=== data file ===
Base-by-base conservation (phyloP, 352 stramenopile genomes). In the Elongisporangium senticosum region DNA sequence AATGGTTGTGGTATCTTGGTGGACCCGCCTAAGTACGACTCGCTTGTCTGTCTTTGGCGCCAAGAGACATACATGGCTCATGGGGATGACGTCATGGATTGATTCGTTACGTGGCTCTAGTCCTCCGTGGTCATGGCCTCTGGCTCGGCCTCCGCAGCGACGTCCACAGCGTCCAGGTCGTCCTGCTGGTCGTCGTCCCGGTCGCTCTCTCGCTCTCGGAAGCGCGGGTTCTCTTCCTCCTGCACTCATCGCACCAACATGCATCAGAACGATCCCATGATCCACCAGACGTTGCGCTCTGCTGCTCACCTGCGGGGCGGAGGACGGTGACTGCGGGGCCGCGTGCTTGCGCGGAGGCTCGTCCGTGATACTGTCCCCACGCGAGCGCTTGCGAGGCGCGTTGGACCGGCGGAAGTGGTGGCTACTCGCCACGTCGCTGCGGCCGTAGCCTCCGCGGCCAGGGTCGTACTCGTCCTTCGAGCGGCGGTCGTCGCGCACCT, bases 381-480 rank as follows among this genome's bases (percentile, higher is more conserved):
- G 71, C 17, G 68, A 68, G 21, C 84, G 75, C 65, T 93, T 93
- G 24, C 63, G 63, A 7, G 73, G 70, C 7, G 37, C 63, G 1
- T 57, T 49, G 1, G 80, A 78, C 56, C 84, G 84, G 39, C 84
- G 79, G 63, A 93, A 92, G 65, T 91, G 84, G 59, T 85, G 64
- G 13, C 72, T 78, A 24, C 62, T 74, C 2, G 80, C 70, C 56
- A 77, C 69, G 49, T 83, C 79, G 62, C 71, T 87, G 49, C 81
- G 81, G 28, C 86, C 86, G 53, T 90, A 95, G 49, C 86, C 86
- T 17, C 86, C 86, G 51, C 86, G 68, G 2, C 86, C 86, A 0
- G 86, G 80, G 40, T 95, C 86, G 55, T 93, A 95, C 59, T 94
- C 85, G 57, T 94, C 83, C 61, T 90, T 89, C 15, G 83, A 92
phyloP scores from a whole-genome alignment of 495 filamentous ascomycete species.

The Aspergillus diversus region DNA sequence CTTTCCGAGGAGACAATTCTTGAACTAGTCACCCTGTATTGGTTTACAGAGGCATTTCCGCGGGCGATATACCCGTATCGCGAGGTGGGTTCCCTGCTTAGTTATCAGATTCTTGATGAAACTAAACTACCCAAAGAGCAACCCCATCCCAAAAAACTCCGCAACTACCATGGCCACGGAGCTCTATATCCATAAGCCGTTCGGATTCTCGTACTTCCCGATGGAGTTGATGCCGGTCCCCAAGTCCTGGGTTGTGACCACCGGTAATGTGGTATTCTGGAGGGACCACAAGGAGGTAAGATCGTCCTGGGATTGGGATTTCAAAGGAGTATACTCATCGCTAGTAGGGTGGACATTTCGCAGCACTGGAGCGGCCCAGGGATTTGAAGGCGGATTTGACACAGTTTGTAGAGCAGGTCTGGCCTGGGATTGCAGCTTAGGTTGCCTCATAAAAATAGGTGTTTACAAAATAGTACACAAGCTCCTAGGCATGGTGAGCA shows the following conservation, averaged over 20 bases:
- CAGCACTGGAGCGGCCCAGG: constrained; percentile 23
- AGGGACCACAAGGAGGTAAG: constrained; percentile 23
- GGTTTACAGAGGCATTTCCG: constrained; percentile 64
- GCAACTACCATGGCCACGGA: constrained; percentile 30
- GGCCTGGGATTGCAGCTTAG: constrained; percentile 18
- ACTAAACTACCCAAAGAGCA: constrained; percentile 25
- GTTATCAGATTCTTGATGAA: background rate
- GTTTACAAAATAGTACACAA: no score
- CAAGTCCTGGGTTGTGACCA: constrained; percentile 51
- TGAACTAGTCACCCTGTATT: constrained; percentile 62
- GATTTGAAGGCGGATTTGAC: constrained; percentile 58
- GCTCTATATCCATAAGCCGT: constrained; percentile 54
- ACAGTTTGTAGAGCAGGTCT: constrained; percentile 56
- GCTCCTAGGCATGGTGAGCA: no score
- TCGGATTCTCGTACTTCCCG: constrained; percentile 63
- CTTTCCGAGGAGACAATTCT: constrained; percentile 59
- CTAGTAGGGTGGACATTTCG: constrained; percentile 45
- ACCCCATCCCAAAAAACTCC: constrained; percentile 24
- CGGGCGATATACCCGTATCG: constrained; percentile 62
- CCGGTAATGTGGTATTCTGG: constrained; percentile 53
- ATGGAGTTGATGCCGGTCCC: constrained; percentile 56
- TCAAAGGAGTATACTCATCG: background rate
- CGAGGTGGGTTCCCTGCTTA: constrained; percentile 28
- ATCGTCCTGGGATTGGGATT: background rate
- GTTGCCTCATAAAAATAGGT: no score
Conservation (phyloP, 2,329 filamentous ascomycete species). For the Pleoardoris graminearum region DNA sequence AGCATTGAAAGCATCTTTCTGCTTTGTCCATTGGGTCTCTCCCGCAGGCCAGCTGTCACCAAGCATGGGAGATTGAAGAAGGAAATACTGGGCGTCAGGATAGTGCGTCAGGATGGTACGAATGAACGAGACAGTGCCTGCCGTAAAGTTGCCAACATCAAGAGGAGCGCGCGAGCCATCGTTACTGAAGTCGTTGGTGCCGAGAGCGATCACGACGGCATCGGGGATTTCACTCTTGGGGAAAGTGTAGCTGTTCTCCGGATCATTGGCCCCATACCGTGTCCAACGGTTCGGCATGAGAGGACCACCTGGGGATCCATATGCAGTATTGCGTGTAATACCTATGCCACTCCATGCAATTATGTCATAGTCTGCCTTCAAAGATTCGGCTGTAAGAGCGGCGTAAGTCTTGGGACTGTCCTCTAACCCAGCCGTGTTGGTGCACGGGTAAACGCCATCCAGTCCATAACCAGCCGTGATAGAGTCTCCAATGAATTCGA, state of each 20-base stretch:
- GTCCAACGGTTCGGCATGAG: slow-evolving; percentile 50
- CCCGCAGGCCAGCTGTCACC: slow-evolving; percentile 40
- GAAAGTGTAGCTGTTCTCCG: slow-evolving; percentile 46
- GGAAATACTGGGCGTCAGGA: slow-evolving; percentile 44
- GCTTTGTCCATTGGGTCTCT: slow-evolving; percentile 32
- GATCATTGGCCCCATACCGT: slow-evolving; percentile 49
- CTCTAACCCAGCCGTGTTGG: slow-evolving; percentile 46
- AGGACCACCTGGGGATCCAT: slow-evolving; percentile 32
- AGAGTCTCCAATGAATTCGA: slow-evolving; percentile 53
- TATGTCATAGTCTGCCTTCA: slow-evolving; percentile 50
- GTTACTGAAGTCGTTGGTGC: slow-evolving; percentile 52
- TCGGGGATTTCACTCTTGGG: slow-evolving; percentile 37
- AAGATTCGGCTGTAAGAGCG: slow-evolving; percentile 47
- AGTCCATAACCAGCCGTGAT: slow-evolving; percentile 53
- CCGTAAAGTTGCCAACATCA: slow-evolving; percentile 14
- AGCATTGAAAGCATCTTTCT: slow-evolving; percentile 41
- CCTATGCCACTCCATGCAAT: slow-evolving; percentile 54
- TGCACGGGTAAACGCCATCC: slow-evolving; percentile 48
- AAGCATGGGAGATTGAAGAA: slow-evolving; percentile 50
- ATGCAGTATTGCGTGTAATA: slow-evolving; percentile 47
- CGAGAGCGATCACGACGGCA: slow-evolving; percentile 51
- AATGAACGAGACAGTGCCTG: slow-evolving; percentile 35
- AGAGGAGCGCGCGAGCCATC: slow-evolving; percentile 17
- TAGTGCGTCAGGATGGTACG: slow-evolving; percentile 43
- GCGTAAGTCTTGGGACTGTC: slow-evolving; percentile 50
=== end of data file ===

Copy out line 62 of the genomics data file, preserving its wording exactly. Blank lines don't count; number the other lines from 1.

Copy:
- AGAGGAGCGCGCGAGCCATC: slow-evolving; percentile 17